China's decision to ban its largest brokerages from opening new margin trading accounts reflects the national financial regulator's wish to improve the quality of fund investments, managing partner of the Russian advisory company Caderus Capital, Andrei Akopian, told Sputnik Monday.
Akopian said that China’s securities market is currently flooded by individual investors, who are responsible for at least 70 percent of its daily turnover. Such investors are easily influenced by external trends and tend to rely on rumors, rather than on their own experience.
“Chinese regulators are trying to increase the share of ‘professional’ money and are gradually and in a controlled manner opening the market, in the hope of attracting foreign capital. At first, there will be the quality and institutional investors only,” Akopian said.
The Shanghai Shenzhen CSI 300 Index slumped 7.56% by 1 p.m several hours before the end of trading. The Shanghai Composite dropped 7.42%, Shenzhen Composite lost 3.11%, while Shenzhen Component declined by 6.68%. Hong Kong’s Hang Seng also suffered, in part due to the existence of the Stock Connect scheme with Shanghai bourses, and also in part because of the political dependence on Beijing. Asia’s flagship stock exchange lost 1.58% by 1 p.m.
The rest of Asia-Pacific gained as investors’ money rushed in Japan, Taipei and Singapore. Tokyo’s Nikkei 225 added 0.89%, TOPIX rose by 0.64%, Taiwan Stock Exchange added 0.39%, Korea’s KOSPI edged up 0.77%. Singapore’s Straits Times Index added 0.18%. However, the general sentiment in Asia-Pacific is gloomy, as mainland China has been the principal source of growth in the region due to it’s huge volumes of resources consumption. Given that, the MSCI Asia Apex 50 Index slid by 0.73%.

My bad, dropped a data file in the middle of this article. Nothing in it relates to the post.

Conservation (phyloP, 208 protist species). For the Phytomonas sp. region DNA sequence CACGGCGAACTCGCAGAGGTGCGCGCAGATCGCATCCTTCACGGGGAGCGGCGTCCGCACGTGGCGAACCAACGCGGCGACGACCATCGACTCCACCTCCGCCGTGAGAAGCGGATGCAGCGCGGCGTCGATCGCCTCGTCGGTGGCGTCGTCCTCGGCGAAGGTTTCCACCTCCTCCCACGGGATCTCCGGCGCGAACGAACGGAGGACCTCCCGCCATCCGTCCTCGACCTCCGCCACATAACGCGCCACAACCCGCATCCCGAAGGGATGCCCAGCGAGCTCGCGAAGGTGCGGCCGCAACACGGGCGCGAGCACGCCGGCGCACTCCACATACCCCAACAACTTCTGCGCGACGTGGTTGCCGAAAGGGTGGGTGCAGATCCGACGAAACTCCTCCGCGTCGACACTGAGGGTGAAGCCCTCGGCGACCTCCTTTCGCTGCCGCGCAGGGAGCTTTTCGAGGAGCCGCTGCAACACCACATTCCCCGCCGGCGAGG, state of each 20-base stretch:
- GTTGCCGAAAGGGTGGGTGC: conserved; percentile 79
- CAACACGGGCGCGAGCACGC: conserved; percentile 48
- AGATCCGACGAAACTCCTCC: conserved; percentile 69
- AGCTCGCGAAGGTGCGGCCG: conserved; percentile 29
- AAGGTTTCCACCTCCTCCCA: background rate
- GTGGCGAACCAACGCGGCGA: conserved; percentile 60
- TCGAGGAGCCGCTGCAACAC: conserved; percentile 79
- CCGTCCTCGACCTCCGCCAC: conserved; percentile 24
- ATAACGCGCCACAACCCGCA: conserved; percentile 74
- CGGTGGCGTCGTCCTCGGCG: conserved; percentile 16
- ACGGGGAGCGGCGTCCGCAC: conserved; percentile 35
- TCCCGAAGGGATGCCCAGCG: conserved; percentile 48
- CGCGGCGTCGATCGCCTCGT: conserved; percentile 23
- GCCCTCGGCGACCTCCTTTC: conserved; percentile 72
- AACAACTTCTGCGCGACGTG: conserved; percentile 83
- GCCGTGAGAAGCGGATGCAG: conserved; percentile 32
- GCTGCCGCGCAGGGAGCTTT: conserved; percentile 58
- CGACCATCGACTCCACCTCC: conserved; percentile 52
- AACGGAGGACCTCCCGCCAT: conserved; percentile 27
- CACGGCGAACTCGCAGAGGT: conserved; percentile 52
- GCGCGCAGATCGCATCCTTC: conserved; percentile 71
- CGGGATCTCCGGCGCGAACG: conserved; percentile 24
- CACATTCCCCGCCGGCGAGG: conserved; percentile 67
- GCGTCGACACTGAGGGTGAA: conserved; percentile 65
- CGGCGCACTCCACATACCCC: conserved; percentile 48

Despite the newly found optimism in Japan’s stock markets, the crash in China is negatively affecting the former’s economy. The yen rose 0.3% to 117.15 against the dollar on the influx of investment money in Japan, hitting exporters and adding to the deflationary pressure of cheap energy.
“The slide in Shanghai stocks is leading to yen buying,” Yuji Saito of Credit Agricole in Tokyo told Bloomberg. “With risk sentiment deteriorating right now, anything obscure will lead to reducing positions.”
In Europe, the Swiss franc slid against 16 major currencies, easing concerns of the capital flight from the Eurozone. The franc retreated 0.9% to 0.8662 against the dollar after it skyrocketed by 21% on January 15. A scheduled policy meeting of the European Central Bank (ECB) is due Thursday, and most investors are still almost certain the regulator will launch a stimulus program of sorts, though the recent developments in Asia-Pacific will yield some moderate optimism in Europe; the hawks in Brussels might be adamant in their push for the reform as well. The possible ECB stimulus is speculated to be limited in its initial scale to 500 bln euros, small in scale for the struggling nations of the Mediterranean to be satisfied and for the investors to change their attitude to the Eurozone radically.
Some observers believe the ECB will not directly buy Eurobonds at first, rather providing only credit guarantees to the nations in need in total volume not exceeding 3 trln euros.
The US dollar and oil prices were flat, with latter retreating $0.26/bbl of Brent crude, down to $49.91/bbl.